Ruddy Fly, Berners

Midge Flies
  onami/menami (male flow/female flow)  Japanese
  A fishing term used by professional anglers in Gujou Hachiman of Gifu Prefecture, in Japan. For onami, "o" is male, and "nami" is flow or current in English, so onami is a male flow. As for menami, "me" translates to female in English, and menami is a female flow. It seems that the meaning of the word differs a little depending on each angler.
  Mr. Yoichi Hishida called onami (male flow) the flow from the bottom of the steam towards the surface of the water, and reversely, called menami (female flow) one that flows from the surface towards the bottom. He used the term in the perpendicular dimension of the water. Amago (Japanese native trout) do not frequent onami, and only when an angler lets the bait drift into menami, he can catch fish. Because menami is the flow amago feeds in, it is also a kuinami (feeding flow, "kui" is feed).
  Mr. Toshio Onda called onami a strong center current with a choppy surface, and called menami the somewhat slower flows on both sides of the center current. It seems that Onda liked to fish onami since many anglers fish menami. Onami contains the big fish, however because the flow is fast, it is difficult to let the bait reach down to the fish deep in the current. He recommends to put the bait into samoto, that is a sucking flow besides a fall, and let the bait flow naturally (= automatically) into the depth of the center current. The bait is being put on kuinami (feeding flow) in this way.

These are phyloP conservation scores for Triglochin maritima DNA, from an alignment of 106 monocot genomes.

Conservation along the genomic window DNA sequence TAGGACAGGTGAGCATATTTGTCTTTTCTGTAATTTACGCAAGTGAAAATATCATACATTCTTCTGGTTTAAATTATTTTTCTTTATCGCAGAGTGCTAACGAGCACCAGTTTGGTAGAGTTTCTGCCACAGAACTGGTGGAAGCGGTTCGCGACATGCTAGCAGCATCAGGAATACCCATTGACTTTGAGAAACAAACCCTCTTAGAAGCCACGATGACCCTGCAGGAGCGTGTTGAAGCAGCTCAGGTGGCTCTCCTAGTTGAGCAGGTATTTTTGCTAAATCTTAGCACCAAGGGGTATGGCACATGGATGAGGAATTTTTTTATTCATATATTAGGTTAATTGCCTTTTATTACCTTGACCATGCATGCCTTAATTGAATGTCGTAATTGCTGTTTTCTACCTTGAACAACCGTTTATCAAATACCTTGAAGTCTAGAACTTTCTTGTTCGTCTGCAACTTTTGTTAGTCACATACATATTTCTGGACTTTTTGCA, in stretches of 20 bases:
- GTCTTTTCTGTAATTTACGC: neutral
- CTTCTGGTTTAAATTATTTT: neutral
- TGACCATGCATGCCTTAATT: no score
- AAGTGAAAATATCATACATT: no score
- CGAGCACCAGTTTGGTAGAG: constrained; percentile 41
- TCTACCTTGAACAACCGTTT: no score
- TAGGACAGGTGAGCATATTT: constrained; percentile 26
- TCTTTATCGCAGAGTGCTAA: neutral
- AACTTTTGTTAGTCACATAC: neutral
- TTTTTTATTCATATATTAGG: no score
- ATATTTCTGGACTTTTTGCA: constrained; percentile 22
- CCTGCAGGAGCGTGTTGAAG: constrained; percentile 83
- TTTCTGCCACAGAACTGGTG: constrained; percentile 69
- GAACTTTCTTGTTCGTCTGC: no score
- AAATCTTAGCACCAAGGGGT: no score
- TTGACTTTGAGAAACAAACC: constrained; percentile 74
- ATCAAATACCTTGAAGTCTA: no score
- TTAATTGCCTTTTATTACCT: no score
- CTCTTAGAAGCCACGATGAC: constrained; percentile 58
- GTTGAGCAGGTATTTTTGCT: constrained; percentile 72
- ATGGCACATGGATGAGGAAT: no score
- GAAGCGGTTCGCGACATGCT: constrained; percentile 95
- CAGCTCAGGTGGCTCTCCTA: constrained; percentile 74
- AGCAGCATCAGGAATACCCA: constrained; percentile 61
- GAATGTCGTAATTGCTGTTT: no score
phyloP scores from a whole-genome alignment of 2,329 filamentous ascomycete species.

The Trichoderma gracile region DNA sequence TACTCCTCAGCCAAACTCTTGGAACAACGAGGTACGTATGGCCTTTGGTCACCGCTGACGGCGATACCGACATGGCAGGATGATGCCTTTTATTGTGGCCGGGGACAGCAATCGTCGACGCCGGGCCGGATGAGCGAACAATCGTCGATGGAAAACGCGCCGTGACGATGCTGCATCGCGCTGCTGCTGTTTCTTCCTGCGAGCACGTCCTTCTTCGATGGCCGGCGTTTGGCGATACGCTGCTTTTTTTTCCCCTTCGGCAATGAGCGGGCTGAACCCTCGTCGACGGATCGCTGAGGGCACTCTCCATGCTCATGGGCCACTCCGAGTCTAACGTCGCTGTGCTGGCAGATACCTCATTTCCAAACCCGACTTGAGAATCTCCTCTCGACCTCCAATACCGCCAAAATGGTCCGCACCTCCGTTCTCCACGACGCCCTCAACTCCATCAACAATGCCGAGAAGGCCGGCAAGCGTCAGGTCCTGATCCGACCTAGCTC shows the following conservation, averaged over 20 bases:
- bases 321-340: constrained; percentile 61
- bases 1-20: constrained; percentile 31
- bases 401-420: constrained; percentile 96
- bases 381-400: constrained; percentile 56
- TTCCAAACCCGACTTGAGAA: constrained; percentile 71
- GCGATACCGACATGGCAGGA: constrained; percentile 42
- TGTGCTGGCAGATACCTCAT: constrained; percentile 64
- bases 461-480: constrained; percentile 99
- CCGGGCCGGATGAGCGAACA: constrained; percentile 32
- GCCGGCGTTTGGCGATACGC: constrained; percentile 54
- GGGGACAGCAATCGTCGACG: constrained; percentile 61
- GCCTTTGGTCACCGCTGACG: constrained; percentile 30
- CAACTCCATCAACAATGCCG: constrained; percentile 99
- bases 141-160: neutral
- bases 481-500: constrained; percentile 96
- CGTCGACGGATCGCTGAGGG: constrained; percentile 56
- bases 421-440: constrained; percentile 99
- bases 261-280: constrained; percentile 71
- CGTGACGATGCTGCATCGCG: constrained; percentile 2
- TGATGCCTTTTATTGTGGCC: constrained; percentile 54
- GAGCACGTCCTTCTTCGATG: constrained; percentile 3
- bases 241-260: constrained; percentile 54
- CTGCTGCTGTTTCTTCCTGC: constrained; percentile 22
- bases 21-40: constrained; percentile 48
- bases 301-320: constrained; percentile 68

The words onami and menami were used in the perpendicular plane of water by Hishida, and in the horizontal plane by Onda. However, they did not mention completely different matters. The meaning of the words they used is actually different, however they indicate one common thing, that is "Put the bait on the KUINAKI (feeding flow)." Kuinami is a sucking or an in-going flow. 
  Isn't it an important suggestion for fly fishing, especially for nymph fishing? 
ReferenceAmago fishing of Gujou Hachiman professional anglers (in Japanese), 1994 (1989). Onda Toshio an fishing saint (in Japanese), 1995.
kuinami (feeding flow), hikikominami (sucking flow)
Selected Headings

Japanese Ephemella--Monkage
A spinner of Japanese Ephemera (Ephemera strigata). 
The mayfly which has finished its short life is drifted down on the water surface
in the form of a cross after the spinner fall.